4. The learned Senior Advocate Shri C.V.Nagesh, appearing for the counsel for the appellant in Cr.A.1164/2016 would, at the outset, point out that there is a serious circumstance which has come to light in the course of evidence of the prosecution, namely, the sanctioning authority who had granted prior sanction for prosecution of the appellant was examined as PW.9 and in his evidence, he has candidly stated that on going through the documents supplied by the Central Bureau of Investigation (CBI), in order to consider the grant of sanction, he was not satisfied that there were any incriminating material against the said appellant and that he had also felt that it was not a fit case where sanction could be accorded. It was thereafter that he was called upon by the CBI Officer at Bangalore along with the Chief Vigilance Officer (CVO) of the Corporation Bank for a discussion and again, it was expressed that the sanction could not be granted in the case on hand. It was thereafter said to have been referred to the Chief Vigilance Commission (CVC). The said witness and the CVO were called to New Delhi and there was a discussion held with the Chief Vigilance Commissioner at New Delhi. In the said discussion, it was again reiterated by the said witness that it was not a fit case where sanction could be accorded. But however, since the Chief Vigilance Commissioner insisted that sanction be accorded, the witness has claimed that he was left with no alternative, but to grant such sanction against his will; And this, he has reiterated in his cross-examination, as well.
The learned Senior Advocate would draw attention to a decision of the Supreme Court in the case of Mansukhlal Vithaldas Chauhan vs. State of Gujarat, AIR 1997 SC 3400, wherein the Supreme Court has held as follows:-
19. Since the validity of Sanction depends on the application of mind by the sanctioning authority to the facts of the case as also the material and evidence collected during investigation, it necessarily follows that the sanctioning authority has to apply its own independent mind for the generation of genuine satisfaction whether prosecution has to be sanctioned or not. The mind of the sanctioning authority should not be under pressure from any quarter nor should any external force be acting upon it to take a decision one way or the other. Since the discretion to grant or not to grant sanction vests absolutely in the sanctioning authority, its discretion should be shown to have not been affected by any extraneous consideration. If it is shown that the sanctioning authority was unable to apply its independent mind for any reason whatsoever or was under an obligation or compulsion or constraint to grant the sanction, the order will be and for the reason that the discretion of the authority not to sanction was taken away and it was compelled to act mechanically to sanction the prosecution.
The learned Senior Advocate would submit that in the light of the above dictum of the Supreme Court, the sanction in the present case on hand being granted against the will of the competent authority, which is candidly admitted by the said authority, would vitiate the entire proceedings, as without a valid sanction, the case could not have been proceeded at all.
The learned Senior Advocate would further emphasize that though there are authorities which have laid down that the irregularity, if any, in the sanction order could not be questioned in appeal or revision upon the accused having suffered conviction, would not apply to the case on hand, for the reason that the appellant was never aware that the sanctioning authority was under undue pressure to grant sanction and he was never willing to grant such sanction and it is only upon evidence having been tendered in this regard by the very competent authority that it has come to light and therefore the appellant cannot be precluded from raising this ground in appeal.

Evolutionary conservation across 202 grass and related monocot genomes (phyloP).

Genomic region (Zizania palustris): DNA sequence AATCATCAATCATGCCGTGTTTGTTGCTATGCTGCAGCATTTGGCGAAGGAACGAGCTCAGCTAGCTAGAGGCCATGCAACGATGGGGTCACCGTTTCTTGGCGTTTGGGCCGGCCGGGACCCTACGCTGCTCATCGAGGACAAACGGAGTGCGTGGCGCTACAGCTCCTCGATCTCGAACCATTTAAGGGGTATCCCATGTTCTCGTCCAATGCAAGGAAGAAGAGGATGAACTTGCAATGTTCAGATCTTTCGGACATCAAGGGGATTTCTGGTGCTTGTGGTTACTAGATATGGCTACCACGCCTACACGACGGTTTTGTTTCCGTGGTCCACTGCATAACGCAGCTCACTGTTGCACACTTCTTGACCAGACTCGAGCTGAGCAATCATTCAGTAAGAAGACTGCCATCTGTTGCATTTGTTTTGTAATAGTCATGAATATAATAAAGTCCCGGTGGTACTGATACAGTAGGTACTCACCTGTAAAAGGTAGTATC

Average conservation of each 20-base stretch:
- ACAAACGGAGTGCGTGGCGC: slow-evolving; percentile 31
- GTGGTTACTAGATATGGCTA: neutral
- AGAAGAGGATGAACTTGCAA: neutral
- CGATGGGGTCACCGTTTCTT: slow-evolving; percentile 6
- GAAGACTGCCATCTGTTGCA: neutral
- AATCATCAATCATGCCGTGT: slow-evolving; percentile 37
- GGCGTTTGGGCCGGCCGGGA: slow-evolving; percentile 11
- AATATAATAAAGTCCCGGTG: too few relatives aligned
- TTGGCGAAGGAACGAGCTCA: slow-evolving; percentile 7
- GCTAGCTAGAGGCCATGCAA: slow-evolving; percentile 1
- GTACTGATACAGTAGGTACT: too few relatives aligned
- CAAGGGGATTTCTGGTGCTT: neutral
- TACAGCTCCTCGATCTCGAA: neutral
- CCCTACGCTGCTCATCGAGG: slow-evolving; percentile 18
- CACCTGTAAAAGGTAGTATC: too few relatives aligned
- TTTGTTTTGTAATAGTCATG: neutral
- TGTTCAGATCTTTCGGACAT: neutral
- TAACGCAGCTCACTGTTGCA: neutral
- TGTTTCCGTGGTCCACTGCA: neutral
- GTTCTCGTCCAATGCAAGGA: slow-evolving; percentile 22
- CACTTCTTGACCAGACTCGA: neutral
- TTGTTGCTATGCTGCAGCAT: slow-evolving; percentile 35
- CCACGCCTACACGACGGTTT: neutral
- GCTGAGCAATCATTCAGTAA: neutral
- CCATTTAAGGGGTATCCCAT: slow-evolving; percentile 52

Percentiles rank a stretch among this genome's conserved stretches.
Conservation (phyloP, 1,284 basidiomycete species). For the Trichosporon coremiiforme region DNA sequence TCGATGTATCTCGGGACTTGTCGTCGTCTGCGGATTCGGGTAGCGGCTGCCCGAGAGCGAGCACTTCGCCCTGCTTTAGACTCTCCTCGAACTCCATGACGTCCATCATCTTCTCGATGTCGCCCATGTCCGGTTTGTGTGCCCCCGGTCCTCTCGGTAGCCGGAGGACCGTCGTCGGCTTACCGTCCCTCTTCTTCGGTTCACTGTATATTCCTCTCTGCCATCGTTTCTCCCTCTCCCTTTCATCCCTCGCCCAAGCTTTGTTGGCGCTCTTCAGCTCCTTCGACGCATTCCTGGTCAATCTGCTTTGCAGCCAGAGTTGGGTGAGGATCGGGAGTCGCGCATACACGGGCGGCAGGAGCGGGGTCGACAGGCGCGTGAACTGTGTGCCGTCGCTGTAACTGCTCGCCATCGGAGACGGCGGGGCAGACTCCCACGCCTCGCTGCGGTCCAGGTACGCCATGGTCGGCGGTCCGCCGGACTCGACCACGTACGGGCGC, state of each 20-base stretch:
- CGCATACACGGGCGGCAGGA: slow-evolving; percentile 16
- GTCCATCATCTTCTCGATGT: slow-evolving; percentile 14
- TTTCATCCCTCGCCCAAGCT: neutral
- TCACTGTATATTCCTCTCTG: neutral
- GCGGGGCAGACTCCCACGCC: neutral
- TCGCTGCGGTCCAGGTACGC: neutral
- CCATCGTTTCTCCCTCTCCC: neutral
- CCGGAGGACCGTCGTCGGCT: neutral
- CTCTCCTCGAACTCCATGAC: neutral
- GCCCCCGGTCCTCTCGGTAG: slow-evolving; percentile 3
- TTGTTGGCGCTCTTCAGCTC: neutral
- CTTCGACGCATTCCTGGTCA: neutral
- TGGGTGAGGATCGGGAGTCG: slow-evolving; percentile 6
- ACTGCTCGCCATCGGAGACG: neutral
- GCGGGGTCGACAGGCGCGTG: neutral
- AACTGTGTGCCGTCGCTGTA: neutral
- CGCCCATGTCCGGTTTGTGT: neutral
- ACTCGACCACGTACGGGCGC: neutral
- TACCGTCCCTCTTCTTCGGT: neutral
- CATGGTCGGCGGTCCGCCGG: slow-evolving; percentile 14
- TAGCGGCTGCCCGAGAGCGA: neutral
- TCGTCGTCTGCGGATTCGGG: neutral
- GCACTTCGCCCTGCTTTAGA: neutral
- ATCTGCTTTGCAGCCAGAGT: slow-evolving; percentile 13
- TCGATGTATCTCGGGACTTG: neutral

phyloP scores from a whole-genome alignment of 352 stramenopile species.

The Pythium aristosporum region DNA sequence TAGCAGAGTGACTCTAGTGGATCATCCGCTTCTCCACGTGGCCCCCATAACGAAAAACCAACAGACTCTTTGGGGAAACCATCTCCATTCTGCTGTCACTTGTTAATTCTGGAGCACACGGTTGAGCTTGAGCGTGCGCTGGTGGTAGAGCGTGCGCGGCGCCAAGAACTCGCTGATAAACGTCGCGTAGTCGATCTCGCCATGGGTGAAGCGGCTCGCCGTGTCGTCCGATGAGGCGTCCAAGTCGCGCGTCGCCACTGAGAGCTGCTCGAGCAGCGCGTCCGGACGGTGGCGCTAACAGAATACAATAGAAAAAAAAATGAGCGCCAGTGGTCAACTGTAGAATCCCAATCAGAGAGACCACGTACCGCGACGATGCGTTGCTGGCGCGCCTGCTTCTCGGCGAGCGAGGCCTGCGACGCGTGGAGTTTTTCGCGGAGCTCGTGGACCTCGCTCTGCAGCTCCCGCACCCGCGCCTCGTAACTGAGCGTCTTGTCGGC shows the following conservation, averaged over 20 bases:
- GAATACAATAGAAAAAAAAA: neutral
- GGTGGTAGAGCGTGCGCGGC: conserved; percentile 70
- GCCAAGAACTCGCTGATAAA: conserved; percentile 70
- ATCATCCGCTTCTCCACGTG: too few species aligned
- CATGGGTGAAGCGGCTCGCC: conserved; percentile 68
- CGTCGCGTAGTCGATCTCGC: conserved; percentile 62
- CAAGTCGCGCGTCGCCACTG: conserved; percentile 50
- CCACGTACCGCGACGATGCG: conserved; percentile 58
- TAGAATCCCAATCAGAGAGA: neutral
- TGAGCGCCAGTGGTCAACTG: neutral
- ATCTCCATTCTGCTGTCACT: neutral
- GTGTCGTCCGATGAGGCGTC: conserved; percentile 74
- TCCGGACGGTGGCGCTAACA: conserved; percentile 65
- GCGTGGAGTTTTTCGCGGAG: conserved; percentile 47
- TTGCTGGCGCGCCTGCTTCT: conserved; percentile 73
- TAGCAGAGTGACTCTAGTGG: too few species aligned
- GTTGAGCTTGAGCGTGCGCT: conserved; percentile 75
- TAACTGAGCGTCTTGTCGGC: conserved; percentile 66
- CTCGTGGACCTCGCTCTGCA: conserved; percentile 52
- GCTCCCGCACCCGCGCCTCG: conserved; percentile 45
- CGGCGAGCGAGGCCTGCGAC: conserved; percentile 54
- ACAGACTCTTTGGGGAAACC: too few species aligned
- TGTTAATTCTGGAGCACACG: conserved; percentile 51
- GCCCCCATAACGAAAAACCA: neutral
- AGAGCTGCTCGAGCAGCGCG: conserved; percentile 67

Further, it is pointed out that even assuming that the validity of the sanction could not be tested at this point of time, it is highlighted that even on facts, the glaring circumstance that the court below has completely overlooked the documents filed in support of the defence, is yet another circumstance which would indicate a total non-application of mind of the court below. This can be said without any room for contradiction in the light of other glaring circumstances, such as the evidence of the witnesses themselves. In that, of the witnesses examined for the prosecution, the relevant evidence would be that of PWs.1,6 and 11. A bare perusal of the evidence of those witnesses, particularly of PW.11, it would be apparent that the stocks, against which the loan was granted, was to be inspected by the Field Officer PW.11 and PW.11, in his evidence, has candidly stated that he along with accused no.1 had visited the warehouse, where the coffee stocks were kept before pre-verification of sanction of loan and that on such inspection, a document at Ex.D.19 was prepared to indicate that the stocks were in order. It is on the basis of such verification that the loan had been sanctioned. Thereafter, when there was default in repayment, inspection was carried out of the very warehouse and it was found that stocks were well in tact. This is supported by an exhibit at D.4. Therefore, the contention that the loan had been granted even without the security being available is incorrect and is a glaring circumstance. The entire evidence of this witness has been completely overlooked by the court below. There is not even a passing reference to the said evidence.
It is further pointed out that accused no.1 had inspected the warehouse along with the Field Officer PW.11 at the time of the pre-sanction verification and thereafter he was not even with the branch since he had got transferred. Therefore, the question of having sanctioned the loan or conspired with the other accused, is a circumstance which is not established by the evidence. On the other hand, the evidence on record would completely dislodge the case of the prosecution and hence the accused should be honourably acquitted and possibly awarded compensation on account of such prosecution, since his entire career has been destroyed on account of these criminal proceedings.